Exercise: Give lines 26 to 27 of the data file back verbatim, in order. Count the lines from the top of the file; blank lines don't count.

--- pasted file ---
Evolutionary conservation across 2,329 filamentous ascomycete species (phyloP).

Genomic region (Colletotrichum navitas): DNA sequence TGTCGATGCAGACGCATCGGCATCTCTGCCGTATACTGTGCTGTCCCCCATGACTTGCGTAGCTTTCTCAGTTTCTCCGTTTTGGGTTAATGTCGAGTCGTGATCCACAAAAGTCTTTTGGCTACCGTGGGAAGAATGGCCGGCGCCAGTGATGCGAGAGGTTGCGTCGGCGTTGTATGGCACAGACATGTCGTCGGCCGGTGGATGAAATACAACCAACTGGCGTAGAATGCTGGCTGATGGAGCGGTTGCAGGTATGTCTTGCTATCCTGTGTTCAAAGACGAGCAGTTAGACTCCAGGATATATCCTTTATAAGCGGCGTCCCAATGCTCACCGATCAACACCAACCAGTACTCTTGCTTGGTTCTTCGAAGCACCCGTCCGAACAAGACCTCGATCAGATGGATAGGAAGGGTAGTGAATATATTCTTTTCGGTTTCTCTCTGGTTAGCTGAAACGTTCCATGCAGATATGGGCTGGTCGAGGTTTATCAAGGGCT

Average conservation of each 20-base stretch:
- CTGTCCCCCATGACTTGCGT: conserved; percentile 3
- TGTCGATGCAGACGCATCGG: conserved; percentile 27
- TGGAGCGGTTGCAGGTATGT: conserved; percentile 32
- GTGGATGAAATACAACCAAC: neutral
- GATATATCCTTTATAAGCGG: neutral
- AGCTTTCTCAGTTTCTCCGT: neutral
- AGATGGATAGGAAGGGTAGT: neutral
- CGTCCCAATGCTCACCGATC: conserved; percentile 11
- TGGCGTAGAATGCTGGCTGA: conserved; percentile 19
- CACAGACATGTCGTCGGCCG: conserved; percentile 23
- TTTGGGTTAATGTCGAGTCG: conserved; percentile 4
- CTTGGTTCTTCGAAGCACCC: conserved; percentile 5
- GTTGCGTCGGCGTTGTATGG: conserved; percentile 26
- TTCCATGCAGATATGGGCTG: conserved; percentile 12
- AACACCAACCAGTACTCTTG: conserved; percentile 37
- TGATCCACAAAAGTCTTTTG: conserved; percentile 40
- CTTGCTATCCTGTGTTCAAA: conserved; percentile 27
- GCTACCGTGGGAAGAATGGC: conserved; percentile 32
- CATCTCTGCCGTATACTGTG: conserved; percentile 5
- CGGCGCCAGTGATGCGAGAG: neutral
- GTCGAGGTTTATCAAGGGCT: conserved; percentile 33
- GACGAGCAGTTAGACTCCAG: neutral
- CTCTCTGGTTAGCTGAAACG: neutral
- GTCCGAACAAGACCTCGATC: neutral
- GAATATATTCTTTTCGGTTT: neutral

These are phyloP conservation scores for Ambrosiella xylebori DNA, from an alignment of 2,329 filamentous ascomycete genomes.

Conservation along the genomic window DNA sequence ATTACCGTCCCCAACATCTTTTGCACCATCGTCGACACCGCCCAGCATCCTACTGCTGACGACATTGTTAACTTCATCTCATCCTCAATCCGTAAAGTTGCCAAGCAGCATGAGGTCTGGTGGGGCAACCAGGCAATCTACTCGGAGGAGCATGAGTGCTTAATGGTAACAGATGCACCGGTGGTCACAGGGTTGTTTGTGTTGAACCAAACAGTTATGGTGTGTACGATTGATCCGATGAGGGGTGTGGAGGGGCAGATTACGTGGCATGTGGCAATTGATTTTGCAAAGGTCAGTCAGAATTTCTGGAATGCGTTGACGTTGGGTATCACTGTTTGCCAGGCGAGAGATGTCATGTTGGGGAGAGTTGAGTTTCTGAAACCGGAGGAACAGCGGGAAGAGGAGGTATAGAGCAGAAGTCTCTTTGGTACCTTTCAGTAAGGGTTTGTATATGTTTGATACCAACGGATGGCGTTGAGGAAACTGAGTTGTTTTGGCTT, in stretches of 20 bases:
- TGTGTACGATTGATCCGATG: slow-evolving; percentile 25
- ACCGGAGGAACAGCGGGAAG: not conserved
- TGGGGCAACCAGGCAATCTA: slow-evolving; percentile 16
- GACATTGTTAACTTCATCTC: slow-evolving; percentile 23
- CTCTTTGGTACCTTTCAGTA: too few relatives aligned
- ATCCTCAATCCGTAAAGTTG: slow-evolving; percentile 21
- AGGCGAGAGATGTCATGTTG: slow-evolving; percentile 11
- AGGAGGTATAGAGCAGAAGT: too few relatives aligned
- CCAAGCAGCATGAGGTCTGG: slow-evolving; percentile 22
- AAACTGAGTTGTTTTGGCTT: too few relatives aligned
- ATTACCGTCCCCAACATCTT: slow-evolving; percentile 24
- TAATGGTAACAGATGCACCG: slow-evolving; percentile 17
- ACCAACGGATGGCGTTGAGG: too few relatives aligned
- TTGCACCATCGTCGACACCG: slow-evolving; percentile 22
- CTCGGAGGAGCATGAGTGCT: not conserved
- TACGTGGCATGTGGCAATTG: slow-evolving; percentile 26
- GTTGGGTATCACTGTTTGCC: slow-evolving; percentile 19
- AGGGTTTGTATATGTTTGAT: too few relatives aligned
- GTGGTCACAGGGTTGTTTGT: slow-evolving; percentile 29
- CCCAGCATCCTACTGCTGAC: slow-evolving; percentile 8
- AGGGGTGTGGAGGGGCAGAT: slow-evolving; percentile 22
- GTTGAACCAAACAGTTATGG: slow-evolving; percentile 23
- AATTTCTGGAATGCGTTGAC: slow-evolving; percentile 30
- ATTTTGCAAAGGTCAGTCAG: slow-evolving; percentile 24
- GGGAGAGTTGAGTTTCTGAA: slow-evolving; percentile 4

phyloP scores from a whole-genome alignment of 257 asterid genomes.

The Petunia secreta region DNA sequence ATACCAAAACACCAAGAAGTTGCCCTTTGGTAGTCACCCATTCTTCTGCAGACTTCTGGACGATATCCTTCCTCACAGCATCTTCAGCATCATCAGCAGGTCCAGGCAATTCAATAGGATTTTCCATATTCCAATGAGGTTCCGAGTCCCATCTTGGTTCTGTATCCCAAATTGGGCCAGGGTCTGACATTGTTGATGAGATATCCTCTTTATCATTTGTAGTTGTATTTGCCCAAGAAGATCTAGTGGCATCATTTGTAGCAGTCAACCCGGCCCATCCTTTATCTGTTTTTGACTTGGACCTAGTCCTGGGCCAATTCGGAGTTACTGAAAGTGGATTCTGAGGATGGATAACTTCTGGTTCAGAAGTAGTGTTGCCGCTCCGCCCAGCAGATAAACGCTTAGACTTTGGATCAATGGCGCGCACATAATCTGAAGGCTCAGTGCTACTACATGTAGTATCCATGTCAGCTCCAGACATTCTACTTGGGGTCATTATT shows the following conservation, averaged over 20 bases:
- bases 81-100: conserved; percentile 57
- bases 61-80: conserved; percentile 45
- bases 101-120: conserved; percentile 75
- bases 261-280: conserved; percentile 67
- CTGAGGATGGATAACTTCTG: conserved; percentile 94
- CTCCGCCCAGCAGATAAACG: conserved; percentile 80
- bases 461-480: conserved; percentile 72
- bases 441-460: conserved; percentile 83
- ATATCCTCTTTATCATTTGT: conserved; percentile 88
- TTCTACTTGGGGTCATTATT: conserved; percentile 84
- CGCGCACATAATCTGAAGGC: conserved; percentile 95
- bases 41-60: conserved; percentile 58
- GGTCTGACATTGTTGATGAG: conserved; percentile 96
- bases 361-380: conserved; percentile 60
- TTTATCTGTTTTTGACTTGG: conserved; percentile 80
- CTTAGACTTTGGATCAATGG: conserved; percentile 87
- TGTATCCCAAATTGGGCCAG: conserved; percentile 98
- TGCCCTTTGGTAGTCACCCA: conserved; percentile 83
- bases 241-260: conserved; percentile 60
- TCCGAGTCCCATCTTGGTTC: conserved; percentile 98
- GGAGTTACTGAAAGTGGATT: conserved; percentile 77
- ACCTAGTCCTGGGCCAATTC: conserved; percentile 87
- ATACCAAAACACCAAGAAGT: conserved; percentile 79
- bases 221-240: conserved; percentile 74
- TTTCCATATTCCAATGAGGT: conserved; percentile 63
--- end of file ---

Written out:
- CTCTCTGGTTAGCTGAAACG: neutral
- GTCCGAACAAGACCTCGATC: neutral